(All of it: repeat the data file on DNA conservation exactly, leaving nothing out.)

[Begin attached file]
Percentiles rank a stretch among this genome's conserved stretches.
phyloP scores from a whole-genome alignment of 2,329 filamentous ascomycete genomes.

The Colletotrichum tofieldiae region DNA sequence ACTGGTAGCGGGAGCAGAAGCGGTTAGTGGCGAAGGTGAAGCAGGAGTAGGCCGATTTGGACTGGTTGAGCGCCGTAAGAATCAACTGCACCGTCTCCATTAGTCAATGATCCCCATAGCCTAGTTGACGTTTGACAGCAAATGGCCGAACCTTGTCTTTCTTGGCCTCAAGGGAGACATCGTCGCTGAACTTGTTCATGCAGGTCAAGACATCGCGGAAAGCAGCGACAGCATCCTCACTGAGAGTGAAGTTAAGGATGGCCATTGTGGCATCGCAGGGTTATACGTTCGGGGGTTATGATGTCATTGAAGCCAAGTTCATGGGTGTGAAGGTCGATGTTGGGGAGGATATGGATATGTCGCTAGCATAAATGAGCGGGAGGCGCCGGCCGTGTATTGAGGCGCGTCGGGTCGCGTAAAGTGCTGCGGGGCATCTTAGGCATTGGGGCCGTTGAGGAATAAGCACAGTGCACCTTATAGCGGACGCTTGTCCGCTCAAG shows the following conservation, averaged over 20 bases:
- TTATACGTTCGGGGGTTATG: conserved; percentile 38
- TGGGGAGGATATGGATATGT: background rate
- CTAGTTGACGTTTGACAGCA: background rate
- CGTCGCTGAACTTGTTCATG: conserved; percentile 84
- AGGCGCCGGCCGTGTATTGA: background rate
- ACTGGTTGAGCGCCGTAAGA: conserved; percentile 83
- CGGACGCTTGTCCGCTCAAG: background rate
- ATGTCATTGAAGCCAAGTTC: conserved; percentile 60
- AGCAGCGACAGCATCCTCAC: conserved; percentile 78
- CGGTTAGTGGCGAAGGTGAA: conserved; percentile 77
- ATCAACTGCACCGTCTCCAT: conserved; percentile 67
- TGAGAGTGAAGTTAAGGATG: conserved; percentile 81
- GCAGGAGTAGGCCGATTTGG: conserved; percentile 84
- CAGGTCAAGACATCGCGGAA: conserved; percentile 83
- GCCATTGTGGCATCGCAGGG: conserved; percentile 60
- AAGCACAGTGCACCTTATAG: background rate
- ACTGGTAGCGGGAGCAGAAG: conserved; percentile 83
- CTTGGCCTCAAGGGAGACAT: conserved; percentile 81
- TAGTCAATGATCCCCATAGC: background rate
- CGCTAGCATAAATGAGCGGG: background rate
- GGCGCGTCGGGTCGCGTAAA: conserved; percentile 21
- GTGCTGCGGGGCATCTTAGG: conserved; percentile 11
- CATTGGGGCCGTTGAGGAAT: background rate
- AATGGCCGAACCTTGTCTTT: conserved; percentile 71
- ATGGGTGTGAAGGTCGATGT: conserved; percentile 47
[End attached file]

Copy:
Percentiles rank a stretch among this genome's conserved stretches.
phyloP scores from a whole-genome alignment of 2,329 filamentous ascomycete genomes.

The Colletotrichum tofieldiae region DNA sequence ACTGGTAGCGGGAGCAGAAGCGGTTAGTGGCGAAGGTGAAGCAGGAGTAGGCCGATTTGGACTGGTTGAGCGCCGTAAGAATCAACTGCACCGTCTCCATTAGTCAATGATCCCCATAGCCTAGTTGACGTTTGACAGCAAATGGCCGAACCTTGTCTTTCTTGGCCTCAAGGGAGACATCGTCGCTGAACTTGTTCATGCAGGTCAAGACATCGCGGAAAGCAGCGACAGCATCCTCACTGAGAGTGAAGTTAAGGATGGCCATTGTGGCATCGCAGGGTTATACGTTCGGGGGTTATGATGTCATTGAAGCCAAGTTCATGGGTGTGAAGGTCGATGTTGGGGAGGATATGGATATGTCGCTAGCATAAATGAGCGGGAGGCGCCGGCCGTGTATTGAGGCGCGTCGGGTCGCGTAAAGTGCTGCGGGGCATCTTAGGCATTGGGGCCGTTGAGGAATAAGCACAGTGCACCTTATAGCGGACGCTTGTCCGCTCAAG shows the following conservation, averaged over 20 bases:
- TTATACGTTCGGGGGTTATG: conserved; percentile 38
- TGGGGAGGATATGGATATGT: background rate
- CTAGTTGACGTTTGACAGCA: background rate
- CGTCGCTGAACTTGTTCATG: conserved; percentile 84
- AGGCGCCGGCCGTGTATTGA: background rate
- ACTGGTTGAGCGCCGTAAGA: conserved; percentile 83
- CGGACGCTTGTCCGCTCAAG: background rate
- ATGTCATTGAAGCCAAGTTC: conserved; percentile 60
- AGCAGCGACAGCATCCTCAC: conserved; percentile 78
- CGGTTAGTGGCGAAGGTGAA: conserved; percentile 77
- ATCAACTGCACCGTCTCCAT: conserved; percentile 67
- TGAGAGTGAAGTTAAGGATG: conserved; percentile 81
- GCAGGAGTAGGCCGATTTGG: conserved; percentile 84
- CAGGTCAAGACATCGCGGAA: conserved; percentile 83
- GCCATTGTGGCATCGCAGGG: conserved; percentile 60
- AAGCACAGTGCACCTTATAG: background rate
- ACTGGTAGCGGGAGCAGAAG: conserved; percentile 83
- CTTGGCCTCAAGGGAGACAT: conserved; percentile 81
- TAGTCAATGATCCCCATAGC: background rate
- CGCTAGCATAAATGAGCGGG: background rate
- GGCGCGTCGGGTCGCGTAAA: conserved; percentile 21
- GTGCTGCGGGGCATCTTAGG: conserved; percentile 11
- CATTGGGGCCGTTGAGGAAT: background rate
- AATGGCCGAACCTTGTCTTT: conserved; percentile 71
- ATGGGTGTGAAGGTCGATGT: conserved; percentile 47